To withdraw from the university during a semester or session, a student must complete an official withdrawal form in the Office of Undergraduate Studies. If unable to complete the withdrawal in person, the student must send written notification to the Office of Undergraduate Studies. If the withdrawal is necessary for reasons of health, a statement from the student’s physician to the University Health Service may be required as a condition of readmission. Grades of WD will be assigned in all courses in which a student is registered at the time of withdrawal, provided that a student follows the procedures stated above. Failure to attend classes or notification of instructors only, does not constitute withdrawal from the university.

A student who ceases to attend or otherwise participate in courses without officially withdrawing will be assigned the grade F for each course in which he or she is enrolled.

Students who do not plan to return for the following semester must notify the Office of Undergraduate Studies, 357 Sears Bldg., 216-368-2928, e-mail:, in person or in writing.

Academic Standing Regulations

Good Standing

The First Year: In order to maintain good standing a first year undergraduate must earn at Case Western Reserve a minimum of 9 hours and an average of 1.700 or higher in the first semester and a total of 21 hours with a cumulative average of 1.750 or higher by the end of the second semester of full-time enrollment.

Thereafter: Following the first year, the requirements for good standing for full-time students* are:

  1. a semester grade point average of 2.000 or higher and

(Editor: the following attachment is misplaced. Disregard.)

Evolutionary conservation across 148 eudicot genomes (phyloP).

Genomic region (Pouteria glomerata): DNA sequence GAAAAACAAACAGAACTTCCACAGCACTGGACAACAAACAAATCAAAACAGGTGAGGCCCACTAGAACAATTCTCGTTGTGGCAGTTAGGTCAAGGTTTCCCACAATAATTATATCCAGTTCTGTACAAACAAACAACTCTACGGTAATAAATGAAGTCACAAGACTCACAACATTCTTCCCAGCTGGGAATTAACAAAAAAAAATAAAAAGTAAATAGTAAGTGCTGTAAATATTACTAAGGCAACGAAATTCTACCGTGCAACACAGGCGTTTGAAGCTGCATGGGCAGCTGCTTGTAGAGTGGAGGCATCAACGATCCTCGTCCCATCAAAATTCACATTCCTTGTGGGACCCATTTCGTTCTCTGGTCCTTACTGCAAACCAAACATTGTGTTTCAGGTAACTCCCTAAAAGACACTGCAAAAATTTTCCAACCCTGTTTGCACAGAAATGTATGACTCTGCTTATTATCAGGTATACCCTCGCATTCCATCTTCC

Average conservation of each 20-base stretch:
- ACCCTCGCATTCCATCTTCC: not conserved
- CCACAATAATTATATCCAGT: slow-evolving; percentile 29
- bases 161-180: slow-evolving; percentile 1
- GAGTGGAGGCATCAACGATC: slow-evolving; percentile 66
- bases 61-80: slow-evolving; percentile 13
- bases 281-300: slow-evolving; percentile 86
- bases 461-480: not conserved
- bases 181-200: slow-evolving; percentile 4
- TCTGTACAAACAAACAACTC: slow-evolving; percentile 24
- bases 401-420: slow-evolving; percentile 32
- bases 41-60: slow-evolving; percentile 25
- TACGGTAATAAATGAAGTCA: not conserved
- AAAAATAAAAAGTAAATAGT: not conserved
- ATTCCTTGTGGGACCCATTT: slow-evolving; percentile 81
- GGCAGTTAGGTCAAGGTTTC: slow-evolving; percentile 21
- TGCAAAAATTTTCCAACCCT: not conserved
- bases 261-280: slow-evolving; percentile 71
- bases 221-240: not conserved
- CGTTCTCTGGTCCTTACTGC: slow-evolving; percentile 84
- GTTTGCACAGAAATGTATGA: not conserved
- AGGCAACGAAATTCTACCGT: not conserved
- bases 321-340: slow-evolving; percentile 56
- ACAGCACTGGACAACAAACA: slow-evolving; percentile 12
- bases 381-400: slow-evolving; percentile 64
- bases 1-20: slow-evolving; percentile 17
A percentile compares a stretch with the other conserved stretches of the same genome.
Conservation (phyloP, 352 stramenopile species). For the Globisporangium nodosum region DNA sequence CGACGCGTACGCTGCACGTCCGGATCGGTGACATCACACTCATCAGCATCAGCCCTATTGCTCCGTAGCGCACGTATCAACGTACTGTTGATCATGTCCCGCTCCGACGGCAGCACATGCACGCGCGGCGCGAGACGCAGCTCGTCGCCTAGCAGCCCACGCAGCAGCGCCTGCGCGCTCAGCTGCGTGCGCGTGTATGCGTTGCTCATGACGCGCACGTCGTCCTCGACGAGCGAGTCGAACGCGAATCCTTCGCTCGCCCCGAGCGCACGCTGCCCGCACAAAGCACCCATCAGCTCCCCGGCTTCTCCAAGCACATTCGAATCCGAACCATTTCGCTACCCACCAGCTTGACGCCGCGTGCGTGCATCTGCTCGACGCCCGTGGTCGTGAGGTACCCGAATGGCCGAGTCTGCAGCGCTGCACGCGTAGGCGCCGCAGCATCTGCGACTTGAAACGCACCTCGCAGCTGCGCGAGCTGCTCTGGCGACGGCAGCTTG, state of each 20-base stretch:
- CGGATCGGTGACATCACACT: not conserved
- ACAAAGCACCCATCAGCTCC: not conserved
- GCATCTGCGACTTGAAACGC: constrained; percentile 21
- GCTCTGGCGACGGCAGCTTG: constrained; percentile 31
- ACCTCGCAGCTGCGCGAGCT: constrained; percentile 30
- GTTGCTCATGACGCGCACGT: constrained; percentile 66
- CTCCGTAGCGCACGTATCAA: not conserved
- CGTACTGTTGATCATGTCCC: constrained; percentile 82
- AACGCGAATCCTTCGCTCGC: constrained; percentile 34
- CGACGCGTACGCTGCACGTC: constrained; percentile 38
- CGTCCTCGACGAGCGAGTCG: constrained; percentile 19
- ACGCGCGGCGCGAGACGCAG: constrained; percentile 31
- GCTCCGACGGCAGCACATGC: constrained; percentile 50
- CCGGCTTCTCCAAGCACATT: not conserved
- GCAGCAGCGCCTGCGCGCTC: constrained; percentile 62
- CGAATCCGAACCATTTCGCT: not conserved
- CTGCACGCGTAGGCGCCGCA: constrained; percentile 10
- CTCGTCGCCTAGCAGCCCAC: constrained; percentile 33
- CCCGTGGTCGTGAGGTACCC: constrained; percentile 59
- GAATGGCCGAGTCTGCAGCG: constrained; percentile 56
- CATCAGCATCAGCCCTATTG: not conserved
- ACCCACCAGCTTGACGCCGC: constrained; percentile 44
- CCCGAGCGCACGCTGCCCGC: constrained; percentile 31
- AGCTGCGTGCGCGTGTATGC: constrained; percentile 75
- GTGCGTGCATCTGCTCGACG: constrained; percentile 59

2. a cumulative grade point average of 2.000 or higher and
  3. a minimum of nine credit hours earned each semester and
  4. an average of 12 credit hours earned each semester during two consecutive semesters of full-time enrollment

*For the purposes of academic standing, a student is full-time if he/she was enrolled for 12 or more hours at the end of the semester drop/add period. Semester and cumulative credit hour expectations for good standing will be adjusted and prorated for a matriculated student who enrolls as a part-time student. For example, a half-time student must have completed successfully one-half of the minimum number of required semester hours.
Students with incomplete grades may be placed on “probation (incomplete)” as described below.


Students who, at the end of any semester, fail to maintain the standard of performance required for good standing as specified above will be placed on probation. Students placed on probation are ineligible to represent the university in intercollegiate activities and may not hold an elective or appointed office or chair a committee in any campus organization. There are two categories of probation: